Richard Dunn Sr.

Rick Dunn, Sr. is the type of person that you could sit and chat with for an entire afternoon. Even by phone I knew he was a man who exudes warmth, wisdom and great character. Much like his hero, Dr. Martin Luther King, Jr., Rick spent his career serving others. His roles within our community focused on working with youth and his impact on them is immeasurable. Rick views his retirement as an extension of his career and continues shaping the minds and opportunities for Athens’ youth. We are so lucky to have such a remarkable man living within our community and as a supporter of ACCA.

Tell me a little bit about your background:
I was born and raised in Washington, D.C. Originally went to Ohio University in Athens, Ohio, to major in journalism. At the end of my freshmen year, I interned here in Athens, Georgia, at WGTV, the public television station. At that point I was recruited from the University of Georgia (UGA) to transfer in. The college found out I was on campus and that I met the criteria to transfer in and I stayed.

What was your favorite part about attending University of Georgia?
I would say being on the Red & Black staff. I was the photographer so getting to go and cover the Georgia games. At that time, back in 1971, they only had 100 black students on campus and the staff at UGA – the cooks, the janitors, all the service people – they looked out for us. They invited us to their homes for dinner, to attend their churches, they just became like an extended family. I feel indebted to the Athens community because of what they did for us.

Would you say those UGA staff members became mentors to you and the others?
There were certainly some that turned out to be mentors but mostly it was people in the Athens community itself who we met through the staff members. We would go to church locally and there were some ministers and retirees we had met. A gentleman by the name of Sampson Edwards – I will never forget Mr. Edwards, he became like a mentor.

Did you stay in Athens after graduation?
I moved to Tuskegee, Alabama, in 1976 and worked on a newspaper there for two years before coming back and working in Atlanta. At that time, we were journalists, photographers, ad salesmen, we even distributed the papers – we did everything!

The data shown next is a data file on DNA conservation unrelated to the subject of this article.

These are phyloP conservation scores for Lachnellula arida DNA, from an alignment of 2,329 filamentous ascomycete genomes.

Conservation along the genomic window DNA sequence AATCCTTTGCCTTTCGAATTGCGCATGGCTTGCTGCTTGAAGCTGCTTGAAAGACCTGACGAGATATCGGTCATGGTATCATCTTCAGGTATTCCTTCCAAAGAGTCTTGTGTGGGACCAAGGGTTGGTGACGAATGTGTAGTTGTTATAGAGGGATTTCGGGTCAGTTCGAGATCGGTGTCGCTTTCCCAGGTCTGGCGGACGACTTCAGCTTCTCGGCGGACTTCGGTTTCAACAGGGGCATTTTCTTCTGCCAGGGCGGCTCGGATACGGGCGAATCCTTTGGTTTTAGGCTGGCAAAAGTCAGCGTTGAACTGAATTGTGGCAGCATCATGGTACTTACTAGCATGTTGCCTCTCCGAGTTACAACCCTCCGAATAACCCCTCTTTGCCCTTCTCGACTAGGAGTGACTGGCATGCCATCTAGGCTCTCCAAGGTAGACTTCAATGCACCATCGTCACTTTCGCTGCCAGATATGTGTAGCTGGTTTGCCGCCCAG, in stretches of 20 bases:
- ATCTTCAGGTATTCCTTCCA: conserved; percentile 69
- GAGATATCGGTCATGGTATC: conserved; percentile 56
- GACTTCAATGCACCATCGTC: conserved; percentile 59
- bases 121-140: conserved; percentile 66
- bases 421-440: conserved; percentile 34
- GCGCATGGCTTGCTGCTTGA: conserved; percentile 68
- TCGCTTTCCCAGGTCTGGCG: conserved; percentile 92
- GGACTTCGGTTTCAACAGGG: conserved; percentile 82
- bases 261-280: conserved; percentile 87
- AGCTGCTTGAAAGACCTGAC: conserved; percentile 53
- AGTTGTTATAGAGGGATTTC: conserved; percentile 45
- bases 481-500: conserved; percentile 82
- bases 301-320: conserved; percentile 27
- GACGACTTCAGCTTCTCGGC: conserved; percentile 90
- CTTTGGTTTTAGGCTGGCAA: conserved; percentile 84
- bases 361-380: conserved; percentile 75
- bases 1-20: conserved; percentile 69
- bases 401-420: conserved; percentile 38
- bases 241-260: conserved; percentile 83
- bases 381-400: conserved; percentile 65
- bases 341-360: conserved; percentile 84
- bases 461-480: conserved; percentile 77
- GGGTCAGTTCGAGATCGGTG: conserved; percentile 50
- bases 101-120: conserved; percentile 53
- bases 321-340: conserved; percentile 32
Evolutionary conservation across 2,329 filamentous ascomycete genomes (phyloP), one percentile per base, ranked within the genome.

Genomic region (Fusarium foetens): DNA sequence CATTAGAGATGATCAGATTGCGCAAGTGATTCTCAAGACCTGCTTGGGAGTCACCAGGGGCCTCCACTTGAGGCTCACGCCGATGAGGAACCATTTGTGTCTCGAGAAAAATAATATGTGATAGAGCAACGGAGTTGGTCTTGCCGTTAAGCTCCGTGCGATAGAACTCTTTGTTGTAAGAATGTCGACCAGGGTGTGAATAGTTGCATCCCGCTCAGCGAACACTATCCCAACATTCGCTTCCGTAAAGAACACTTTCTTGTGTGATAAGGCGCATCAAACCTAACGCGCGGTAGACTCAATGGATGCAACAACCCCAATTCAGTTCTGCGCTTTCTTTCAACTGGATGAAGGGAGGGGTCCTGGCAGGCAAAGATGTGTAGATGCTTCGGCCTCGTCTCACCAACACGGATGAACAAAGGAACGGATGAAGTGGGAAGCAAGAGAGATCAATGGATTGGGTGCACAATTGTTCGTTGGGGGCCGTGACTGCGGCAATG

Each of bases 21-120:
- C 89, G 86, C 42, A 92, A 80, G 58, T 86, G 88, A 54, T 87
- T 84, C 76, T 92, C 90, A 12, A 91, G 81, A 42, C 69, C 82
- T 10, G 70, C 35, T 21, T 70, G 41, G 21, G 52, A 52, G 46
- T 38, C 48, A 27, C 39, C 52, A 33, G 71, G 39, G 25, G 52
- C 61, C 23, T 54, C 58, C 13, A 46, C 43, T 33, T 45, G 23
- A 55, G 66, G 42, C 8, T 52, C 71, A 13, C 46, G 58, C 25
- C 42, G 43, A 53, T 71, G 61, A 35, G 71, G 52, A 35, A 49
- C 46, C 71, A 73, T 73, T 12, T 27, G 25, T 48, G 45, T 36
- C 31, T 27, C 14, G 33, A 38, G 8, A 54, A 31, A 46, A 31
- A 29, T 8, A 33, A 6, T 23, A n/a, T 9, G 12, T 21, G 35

In 1979, I became the National Communications Officer for the Southern Christian Leadership Conference. I worked with Joseph Lowery and that was quite an experience. Growing up, Dr. Martin Luther King, Jr. was my hero and to be in the building that he had been in, to sit in chairs he had sat in and to work with the people he had worked with that was an awesome experience.

I went back to Athens in 1982 to try and start another newspaper and I have been here ever since. I worked at the Northeast Health District running teen pregnancy prevention program called the Male Awareness Program. In this program we were teaching young men how to prevent pregnancy and sexually transmitted diseases. I worked at a few others including the Department of Family and Children Services and UGA before going to work for the Clarke-County School District which is where I retired from.

You must have had a great impact on the lives of many young men and students throughout your career.
Most of the work I’ve done and have probably enjoyed the most was working with the youth. It was so fulfilling to work with kids and help them see their potential and help them understand the importance of delayed gratification and what they risked losing out on by participating in risky behaviors.

Now that I’m older, I’ll run into them now and they are adults and I’ve worked with their children or grandchildren. It’s been so rewarding and I’m thankful for the opportunities.